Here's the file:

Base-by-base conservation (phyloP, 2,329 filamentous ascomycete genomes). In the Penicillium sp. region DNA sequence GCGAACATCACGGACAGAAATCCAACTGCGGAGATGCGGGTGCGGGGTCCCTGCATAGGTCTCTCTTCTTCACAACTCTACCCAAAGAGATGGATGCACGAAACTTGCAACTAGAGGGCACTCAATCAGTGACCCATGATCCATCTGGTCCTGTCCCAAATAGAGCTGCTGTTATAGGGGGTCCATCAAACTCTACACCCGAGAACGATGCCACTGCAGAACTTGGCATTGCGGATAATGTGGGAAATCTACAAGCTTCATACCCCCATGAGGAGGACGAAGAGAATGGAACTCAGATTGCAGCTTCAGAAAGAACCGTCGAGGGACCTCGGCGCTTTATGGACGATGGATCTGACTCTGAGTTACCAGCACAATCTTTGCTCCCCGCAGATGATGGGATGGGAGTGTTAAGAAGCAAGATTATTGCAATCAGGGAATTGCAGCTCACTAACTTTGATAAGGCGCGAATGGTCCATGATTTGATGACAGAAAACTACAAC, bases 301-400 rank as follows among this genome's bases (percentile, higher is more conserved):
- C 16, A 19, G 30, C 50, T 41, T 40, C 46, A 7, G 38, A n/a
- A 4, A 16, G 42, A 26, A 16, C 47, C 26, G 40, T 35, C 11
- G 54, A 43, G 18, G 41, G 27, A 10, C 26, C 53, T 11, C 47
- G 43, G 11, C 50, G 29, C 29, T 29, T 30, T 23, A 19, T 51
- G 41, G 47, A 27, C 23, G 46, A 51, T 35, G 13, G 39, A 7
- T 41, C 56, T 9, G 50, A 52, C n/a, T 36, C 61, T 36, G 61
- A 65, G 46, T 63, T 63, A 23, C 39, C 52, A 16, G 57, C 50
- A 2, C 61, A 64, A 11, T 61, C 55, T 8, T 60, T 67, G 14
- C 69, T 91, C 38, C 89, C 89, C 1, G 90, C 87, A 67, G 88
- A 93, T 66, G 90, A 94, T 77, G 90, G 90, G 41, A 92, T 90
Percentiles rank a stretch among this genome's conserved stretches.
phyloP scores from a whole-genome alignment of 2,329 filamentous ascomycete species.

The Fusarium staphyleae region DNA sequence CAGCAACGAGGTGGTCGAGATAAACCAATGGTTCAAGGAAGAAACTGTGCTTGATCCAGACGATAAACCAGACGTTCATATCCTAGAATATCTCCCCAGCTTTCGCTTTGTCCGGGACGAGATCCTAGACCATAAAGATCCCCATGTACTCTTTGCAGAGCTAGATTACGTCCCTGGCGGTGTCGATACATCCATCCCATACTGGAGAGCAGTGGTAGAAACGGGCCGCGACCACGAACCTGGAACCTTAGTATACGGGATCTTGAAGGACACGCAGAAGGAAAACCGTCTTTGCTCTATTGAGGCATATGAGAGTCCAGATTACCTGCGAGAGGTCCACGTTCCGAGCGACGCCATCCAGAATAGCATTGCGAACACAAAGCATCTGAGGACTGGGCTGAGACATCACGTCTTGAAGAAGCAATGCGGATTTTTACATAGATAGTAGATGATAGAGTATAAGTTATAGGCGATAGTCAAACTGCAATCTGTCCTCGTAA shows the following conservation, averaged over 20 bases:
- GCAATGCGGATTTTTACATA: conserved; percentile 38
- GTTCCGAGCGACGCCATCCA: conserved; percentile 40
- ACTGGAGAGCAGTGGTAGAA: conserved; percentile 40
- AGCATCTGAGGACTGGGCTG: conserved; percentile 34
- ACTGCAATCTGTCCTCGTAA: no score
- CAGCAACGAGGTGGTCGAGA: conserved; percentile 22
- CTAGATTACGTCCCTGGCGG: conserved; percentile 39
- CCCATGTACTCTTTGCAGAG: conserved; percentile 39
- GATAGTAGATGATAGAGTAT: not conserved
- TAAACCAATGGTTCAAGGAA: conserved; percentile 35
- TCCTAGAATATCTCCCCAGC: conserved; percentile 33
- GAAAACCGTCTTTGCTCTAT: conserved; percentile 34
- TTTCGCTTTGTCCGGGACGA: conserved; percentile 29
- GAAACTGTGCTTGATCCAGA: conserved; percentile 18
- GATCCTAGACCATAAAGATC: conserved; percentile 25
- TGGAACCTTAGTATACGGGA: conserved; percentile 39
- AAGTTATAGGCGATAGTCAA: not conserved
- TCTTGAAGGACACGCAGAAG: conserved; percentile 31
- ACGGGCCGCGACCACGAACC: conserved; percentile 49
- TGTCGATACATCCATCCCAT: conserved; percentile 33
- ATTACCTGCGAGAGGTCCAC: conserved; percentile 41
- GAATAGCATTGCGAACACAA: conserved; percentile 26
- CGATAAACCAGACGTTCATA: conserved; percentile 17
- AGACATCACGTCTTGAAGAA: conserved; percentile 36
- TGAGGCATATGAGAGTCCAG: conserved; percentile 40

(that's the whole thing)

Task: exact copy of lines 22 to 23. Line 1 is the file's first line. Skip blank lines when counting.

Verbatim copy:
- CCCATGTACTCTTTGCAGAG: conserved; percentile 39
- GATAGTAGATGATAGAGTAT: not conserved